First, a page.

Arabic Literature

What Is Arabic Literature

Arabic literature is the writing, both prose and poetry, produced by writers in the Arabic language. The Arabic word used for literature is "Adab", which is derived from a meaning of etiquette, and which implies politeness, culture and enrichment.

Origins of Arabic Literature

Arabic literature emerged in the 5th century with only fragments of the written language appearing before then. The Qur'an, widely regarded by people as the finest piece of literature in the Arabic language, would have the greatest lasting effect on Arabic culture and its literature. Arabic literature flourished during the Islamic Golden Age, but has remained vibrant to the present day, with poets and prose-writers across the Arab world, as well as rest of the world, achieving increasing success.

Stages of Development of Arabic Literature

Arabic Literature is part of the history of the Arabs that is mainly related to the Arabic language and culture, from: poetry, story, novel, and play. All these works are known as Arab literature and convey a picture of it to all the peoples of the world. Arabic Literature went through the following stages:

Antarah Ibn Shaddad

Antarah Ibn Shaddad is a popular hero and an iconic poet of pre-Islamic Arabic literature.

The story of ʿAntar and ʿAbla was embroidered into a poetic saga traditionally credited to al-Asmaʿi, a poet in the court of Hārūn al-Rashīd. It is still recited by traditional story-tellers in Arab coffee houses. Its importance has been compared with English literature's Arthurian romances.


Abu at-Tayyib Ahmad bin Al-Husayn al-Mutanabbi al-Kindi was an Arab poet. He is considered one of the greatest, most prominent and most influential poets in the Arabic language, and much of his work has been translated into over 20 languages worldwide. Much of his poetry revolves around praising the kings he visited during his lifetime.

House of Wisdom

The House of Wisdom refers to a major Abbasid public academy and intellectual center in Baghdad and to a large private library belonging to the Abbasid Caliphs during the Islamic Golden Age.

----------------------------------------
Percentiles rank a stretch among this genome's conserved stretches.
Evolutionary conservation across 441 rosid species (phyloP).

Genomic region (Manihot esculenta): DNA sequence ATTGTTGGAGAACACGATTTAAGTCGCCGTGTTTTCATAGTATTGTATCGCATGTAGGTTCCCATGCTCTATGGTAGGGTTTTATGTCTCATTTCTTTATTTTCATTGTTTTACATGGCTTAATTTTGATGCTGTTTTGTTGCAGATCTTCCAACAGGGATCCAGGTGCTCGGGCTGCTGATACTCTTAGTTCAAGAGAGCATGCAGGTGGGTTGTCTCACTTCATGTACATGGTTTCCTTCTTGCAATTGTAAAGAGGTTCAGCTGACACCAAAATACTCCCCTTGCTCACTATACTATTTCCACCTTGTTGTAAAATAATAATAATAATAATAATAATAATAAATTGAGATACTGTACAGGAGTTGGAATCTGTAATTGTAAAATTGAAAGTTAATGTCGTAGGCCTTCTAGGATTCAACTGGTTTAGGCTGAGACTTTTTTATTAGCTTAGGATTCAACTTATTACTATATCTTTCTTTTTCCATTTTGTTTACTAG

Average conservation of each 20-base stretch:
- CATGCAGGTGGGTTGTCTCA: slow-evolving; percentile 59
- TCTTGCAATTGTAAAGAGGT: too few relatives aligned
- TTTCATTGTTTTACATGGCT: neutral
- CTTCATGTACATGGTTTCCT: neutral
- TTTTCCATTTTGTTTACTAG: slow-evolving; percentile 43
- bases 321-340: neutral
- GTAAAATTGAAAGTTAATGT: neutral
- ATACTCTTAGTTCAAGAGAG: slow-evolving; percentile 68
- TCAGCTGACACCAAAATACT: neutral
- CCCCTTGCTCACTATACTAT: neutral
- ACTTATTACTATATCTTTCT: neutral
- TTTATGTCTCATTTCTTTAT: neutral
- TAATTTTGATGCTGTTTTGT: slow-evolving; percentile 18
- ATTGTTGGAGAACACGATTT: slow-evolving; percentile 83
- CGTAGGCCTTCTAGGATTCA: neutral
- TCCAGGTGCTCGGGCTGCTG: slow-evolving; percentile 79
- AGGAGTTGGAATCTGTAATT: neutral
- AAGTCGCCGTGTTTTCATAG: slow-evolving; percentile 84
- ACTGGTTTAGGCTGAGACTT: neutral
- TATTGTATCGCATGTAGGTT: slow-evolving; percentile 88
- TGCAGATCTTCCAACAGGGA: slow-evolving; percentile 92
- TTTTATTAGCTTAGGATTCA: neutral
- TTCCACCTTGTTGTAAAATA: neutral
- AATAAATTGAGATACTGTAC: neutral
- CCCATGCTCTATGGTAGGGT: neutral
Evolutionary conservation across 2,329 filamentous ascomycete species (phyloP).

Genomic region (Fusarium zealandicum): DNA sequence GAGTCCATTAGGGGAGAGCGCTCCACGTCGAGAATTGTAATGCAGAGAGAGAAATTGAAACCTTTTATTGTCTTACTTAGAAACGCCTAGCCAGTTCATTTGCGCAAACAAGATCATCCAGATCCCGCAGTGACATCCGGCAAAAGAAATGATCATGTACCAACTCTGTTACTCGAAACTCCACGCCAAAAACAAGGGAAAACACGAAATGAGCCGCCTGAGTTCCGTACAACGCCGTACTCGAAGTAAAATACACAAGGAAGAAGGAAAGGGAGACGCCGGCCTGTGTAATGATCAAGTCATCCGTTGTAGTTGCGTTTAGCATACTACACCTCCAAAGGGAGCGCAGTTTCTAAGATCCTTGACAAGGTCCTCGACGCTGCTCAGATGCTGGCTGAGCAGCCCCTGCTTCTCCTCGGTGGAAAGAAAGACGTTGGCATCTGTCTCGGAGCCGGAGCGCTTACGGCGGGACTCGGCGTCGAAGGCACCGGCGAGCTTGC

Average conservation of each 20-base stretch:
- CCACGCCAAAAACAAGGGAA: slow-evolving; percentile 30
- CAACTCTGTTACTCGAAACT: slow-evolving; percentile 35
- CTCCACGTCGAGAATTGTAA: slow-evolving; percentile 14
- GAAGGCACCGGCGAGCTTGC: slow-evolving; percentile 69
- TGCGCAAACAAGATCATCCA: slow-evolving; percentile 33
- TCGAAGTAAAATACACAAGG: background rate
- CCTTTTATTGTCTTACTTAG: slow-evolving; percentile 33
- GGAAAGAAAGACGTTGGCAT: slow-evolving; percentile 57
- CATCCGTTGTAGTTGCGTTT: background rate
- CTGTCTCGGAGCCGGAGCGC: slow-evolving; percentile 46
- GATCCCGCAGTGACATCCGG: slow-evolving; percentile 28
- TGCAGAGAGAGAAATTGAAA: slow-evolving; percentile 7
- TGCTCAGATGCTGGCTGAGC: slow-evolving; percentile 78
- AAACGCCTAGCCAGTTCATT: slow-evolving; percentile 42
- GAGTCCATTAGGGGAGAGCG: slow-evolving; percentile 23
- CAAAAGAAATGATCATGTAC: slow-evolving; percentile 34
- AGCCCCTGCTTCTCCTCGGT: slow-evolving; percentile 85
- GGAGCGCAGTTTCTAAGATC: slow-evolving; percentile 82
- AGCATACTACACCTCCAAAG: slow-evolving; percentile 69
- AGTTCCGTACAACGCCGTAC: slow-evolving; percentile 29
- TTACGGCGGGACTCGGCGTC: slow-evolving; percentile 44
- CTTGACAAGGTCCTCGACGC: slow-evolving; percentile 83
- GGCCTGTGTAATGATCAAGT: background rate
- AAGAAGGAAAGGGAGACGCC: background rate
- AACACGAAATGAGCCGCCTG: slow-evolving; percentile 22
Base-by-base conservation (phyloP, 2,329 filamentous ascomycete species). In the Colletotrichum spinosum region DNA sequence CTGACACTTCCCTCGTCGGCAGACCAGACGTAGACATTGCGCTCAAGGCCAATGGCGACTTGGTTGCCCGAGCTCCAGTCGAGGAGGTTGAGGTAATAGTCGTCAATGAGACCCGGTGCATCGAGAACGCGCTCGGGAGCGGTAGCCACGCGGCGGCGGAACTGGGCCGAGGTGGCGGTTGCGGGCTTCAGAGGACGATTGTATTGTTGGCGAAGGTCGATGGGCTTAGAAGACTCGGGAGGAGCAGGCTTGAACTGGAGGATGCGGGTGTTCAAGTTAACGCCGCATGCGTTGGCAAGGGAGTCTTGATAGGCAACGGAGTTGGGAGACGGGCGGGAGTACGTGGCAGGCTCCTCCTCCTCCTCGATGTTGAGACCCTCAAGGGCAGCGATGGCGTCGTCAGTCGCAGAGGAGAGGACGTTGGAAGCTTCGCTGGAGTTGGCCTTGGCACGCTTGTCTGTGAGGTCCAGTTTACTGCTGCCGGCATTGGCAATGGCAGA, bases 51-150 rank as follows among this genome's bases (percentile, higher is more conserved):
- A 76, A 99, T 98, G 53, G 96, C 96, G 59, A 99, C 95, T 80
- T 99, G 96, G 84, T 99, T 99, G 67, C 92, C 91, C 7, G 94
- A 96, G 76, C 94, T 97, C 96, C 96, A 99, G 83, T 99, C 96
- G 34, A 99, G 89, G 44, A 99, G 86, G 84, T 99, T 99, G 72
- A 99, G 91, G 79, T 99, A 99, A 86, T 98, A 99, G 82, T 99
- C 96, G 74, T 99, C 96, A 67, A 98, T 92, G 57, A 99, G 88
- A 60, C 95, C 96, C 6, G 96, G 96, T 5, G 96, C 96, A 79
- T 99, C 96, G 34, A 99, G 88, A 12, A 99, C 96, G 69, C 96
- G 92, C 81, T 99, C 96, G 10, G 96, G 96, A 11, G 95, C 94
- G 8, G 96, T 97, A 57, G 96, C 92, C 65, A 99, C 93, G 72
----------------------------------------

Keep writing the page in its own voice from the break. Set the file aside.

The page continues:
The Abbasid golden age gave rise to a capable and imposing group of translators, who tried successfully to regain the heritage of antiquity. Men of letters took advantage of this substantial contribution.

Magic Flying Carpet

Magic Flying Carpet is one of the stories in the "One Thousand and One Nights". it is another legendary tale that relates how Prince Husain, the eldest son of Sultan of the Indies, travels to Bisnagar (Vijayanagara) in India and buys a magic carpet. The story is another face of Arabic literature.

Manuscript of Alf Layla Wa-layla

Alf layla wa-layla (One Thousand and One Nights) is a collection of Middle Eastern folk tales compiled in Arabic during the Islamic Golden Age. It is often known in English as "The Arabian Nights".

Maqamat of al-Hariri

Al-Maqamat is the title of a book written by Abu Muhammad al Qasim ibn Ali al-Hariri (1054-1122) containing fifty relatively short stories (maquamat = "settings" or "sessions"), each one identified by the name of a city in the Muslim world of the time. The stories tell of actual adventures and especially the verbal pronouncements in verse or in prose of a roguish and peripatetic hero, Abu Zayd from Saruj, a town in northern Syria, as told by al-Harith, a sober and slightly gullible merchant travelling from place to place.

Ali Baba and the Forty Thieves

Ali Baba and the Forty Thieves is a folk tale included in "One Thousand and One Nights". It is one of the most famous tale in Arabic literature.

Ahmed Shawqi

Ahmed Shawqi (nicknamed Amīr al-Shu‘arā’) was one of the greatest Arabic poets laureate, an Egyptian poet and dramatist who pioneered the modern Egyptian literary movement, most notably introducing the genre of poetic epics to the Arabic literary tradition.